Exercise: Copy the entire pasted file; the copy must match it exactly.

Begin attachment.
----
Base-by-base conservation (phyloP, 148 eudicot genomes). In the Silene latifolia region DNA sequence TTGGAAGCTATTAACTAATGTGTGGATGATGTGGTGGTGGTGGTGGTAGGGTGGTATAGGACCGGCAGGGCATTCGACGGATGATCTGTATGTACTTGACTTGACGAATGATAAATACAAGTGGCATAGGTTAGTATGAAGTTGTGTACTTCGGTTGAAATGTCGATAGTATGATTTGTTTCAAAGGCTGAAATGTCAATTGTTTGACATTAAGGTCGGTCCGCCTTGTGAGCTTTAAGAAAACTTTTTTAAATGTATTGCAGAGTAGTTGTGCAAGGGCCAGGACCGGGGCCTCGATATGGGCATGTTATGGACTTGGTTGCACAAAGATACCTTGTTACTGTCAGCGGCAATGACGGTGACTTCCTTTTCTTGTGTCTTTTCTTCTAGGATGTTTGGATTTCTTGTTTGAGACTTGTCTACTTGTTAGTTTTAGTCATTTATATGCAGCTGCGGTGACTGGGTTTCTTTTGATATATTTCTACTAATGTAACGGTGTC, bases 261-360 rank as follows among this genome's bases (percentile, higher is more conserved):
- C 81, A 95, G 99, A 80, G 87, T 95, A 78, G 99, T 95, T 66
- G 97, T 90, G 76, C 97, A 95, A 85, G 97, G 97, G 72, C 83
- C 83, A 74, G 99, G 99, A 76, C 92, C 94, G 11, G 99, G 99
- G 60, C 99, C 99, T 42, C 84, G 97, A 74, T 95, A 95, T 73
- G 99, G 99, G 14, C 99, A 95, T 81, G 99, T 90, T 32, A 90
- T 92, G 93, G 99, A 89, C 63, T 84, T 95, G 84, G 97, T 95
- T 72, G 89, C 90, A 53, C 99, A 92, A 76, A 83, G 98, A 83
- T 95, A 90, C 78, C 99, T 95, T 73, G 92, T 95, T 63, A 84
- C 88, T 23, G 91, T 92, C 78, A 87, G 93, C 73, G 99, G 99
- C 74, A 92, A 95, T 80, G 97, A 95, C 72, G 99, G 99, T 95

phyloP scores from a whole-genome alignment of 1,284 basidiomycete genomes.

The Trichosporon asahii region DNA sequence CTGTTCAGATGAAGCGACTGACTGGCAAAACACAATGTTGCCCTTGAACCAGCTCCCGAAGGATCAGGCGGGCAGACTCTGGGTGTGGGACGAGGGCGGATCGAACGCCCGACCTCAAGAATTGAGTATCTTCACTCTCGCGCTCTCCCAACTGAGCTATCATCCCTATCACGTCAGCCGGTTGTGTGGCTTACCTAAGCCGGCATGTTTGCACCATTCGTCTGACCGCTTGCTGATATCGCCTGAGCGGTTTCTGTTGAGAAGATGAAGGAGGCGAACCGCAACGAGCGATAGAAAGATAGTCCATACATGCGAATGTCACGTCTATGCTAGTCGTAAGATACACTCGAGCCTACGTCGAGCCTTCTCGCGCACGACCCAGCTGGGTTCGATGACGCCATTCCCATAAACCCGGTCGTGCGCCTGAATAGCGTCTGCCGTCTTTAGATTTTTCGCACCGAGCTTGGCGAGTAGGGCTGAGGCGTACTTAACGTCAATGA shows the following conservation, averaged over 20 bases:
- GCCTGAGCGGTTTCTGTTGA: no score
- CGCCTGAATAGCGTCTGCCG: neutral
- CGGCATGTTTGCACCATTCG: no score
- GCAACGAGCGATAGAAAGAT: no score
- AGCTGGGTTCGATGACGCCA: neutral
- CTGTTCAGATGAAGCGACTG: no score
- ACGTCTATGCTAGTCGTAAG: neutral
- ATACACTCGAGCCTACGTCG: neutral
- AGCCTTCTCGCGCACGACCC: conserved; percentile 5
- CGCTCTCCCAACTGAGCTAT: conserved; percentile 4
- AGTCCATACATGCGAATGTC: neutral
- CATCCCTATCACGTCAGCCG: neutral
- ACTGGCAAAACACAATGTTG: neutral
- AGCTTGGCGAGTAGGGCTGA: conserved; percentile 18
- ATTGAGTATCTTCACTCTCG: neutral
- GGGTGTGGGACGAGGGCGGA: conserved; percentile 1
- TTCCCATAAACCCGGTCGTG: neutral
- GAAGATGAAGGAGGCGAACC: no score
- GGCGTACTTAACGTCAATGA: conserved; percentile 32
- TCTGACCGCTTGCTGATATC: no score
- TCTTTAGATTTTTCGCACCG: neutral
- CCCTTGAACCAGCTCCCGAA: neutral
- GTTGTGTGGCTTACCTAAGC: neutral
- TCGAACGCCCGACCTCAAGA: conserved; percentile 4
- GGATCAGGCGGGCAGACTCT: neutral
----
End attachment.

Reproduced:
Base-by-base conservation (phyloP, 148 eudicot genomes). In the Silene latifolia region DNA sequence TTGGAAGCTATTAACTAATGTGTGGATGATGTGGTGGTGGTGGTGGTAGGGTGGTATAGGACCGGCAGGGCATTCGACGGATGATCTGTATGTACTTGACTTGACGAATGATAAATACAAGTGGCATAGGTTAGTATGAAGTTGTGTACTTCGGTTGAAATGTCGATAGTATGATTTGTTTCAAAGGCTGAAATGTCAATTGTTTGACATTAAGGTCGGTCCGCCTTGTGAGCTTTAAGAAAACTTTTTTAAATGTATTGCAGAGTAGTTGTGCAAGGGCCAGGACCGGGGCCTCGATATGGGCATGTTATGGACTTGGTTGCACAAAGATACCTTGTTACTGTCAGCGGCAATGACGGTGACTTCCTTTTCTTGTGTCTTTTCTTCTAGGATGTTTGGATTTCTTGTTTGAGACTTGTCTACTTGTTAGTTTTAGTCATTTATATGCAGCTGCGGTGACTGGGTTTCTTTTGATATATTTCTACTAATGTAACGGTGTC, bases 261-360 rank as follows among this genome's bases (percentile, higher is more conserved):
- C 81, A 95, G 99, A 80, G 87, T 95, A 78, G 99, T 95, T 66
- G 97, T 90, G 76, C 97, A 95, A 85, G 97, G 97, G 72, C 83
- C 83, A 74, G 99, G 99, A 76, C 92, C 94, G 11, G 99, G 99
- G 60, C 99, C 99, T 42, C 84, G 97, A 74, T 95, A 95, T 73
- G 99, G 99, G 14, C 99, A 95, T 81, G 99, T 90, T 32, A 90
- T 92, G 93, G 99, A 89, C 63, T 84, T 95, G 84, G 97, T 95
- T 72, G 89, C 90, A 53, C 99, A 92, A 76, A 83, G 98, A 83
- T 95, A 90, C 78, C 99, T 95, T 73, G 92, T 95, T 63, A 84
- C 88, T 23, G 91, T 92, C 78, A 87, G 93, C 73, G 99, G 99
- C 74, A 92, A 95, T 80, G 97, A 95, C 72, G 99, G 99, T 95

phyloP scores from a whole-genome alignment of 1,284 basidiomycete genomes.

The Trichosporon asahii region DNA sequence CTGTTCAGATGAAGCGACTGACTGGCAAAACACAATGTTGCCCTTGAACCAGCTCCCGAAGGATCAGGCGGGCAGACTCTGGGTGTGGGACGAGGGCGGATCGAACGCCCGACCTCAAGAATTGAGTATCTTCACTCTCGCGCTCTCCCAACTGAGCTATCATCCCTATCACGTCAGCCGGTTGTGTGGCTTACCTAAGCCGGCATGTTTGCACCATTCGTCTGACCGCTTGCTGATATCGCCTGAGCGGTTTCTGTTGAGAAGATGAAGGAGGCGAACCGCAACGAGCGATAGAAAGATAGTCCATACATGCGAATGTCACGTCTATGCTAGTCGTAAGATACACTCGAGCCTACGTCGAGCCTTCTCGCGCACGACCCAGCTGGGTTCGATGACGCCATTCCCATAAACCCGGTCGTGCGCCTGAATAGCGTCTGCCGTCTTTAGATTTTTCGCACCGAGCTTGGCGAGTAGGGCTGAGGCGTACTTAACGTCAATGA shows the following conservation, averaged over 20 bases:
- GCCTGAGCGGTTTCTGTTGA: no score
- CGCCTGAATAGCGTCTGCCG: neutral
- CGGCATGTTTGCACCATTCG: no score
- GCAACGAGCGATAGAAAGAT: no score
- AGCTGGGTTCGATGACGCCA: neutral
- CTGTTCAGATGAAGCGACTG: no score
- ACGTCTATGCTAGTCGTAAG: neutral
- ATACACTCGAGCCTACGTCG: neutral
- AGCCTTCTCGCGCACGACCC: conserved; percentile 5
- CGCTCTCCCAACTGAGCTAT: conserved; percentile 4
- AGTCCATACATGCGAATGTC: neutral
- CATCCCTATCACGTCAGCCG: neutral
- ACTGGCAAAACACAATGTTG: neutral
- AGCTTGGCGAGTAGGGCTGA: conserved; percentile 18
- ATTGAGTATCTTCACTCTCG: neutral
- GGGTGTGGGACGAGGGCGGA: conserved; percentile 1
- TTCCCATAAACCCGGTCGTG: neutral
- GAAGATGAAGGAGGCGAACC: no score
- GGCGTACTTAACGTCAATGA: conserved; percentile 32
- TCTGACCGCTTGCTGATATC: no score
- TCTTTAGATTTTTCGCACCG: neutral
- CCCTTGAACCAGCTCCCGAA: neutral
- GTTGTGTGGCTTACCTAAGC: neutral
- TCGAACGCCCGACCTCAAGA: conserved; percentile 4
- GGATCAGGCGGGCAGACTCT: neutral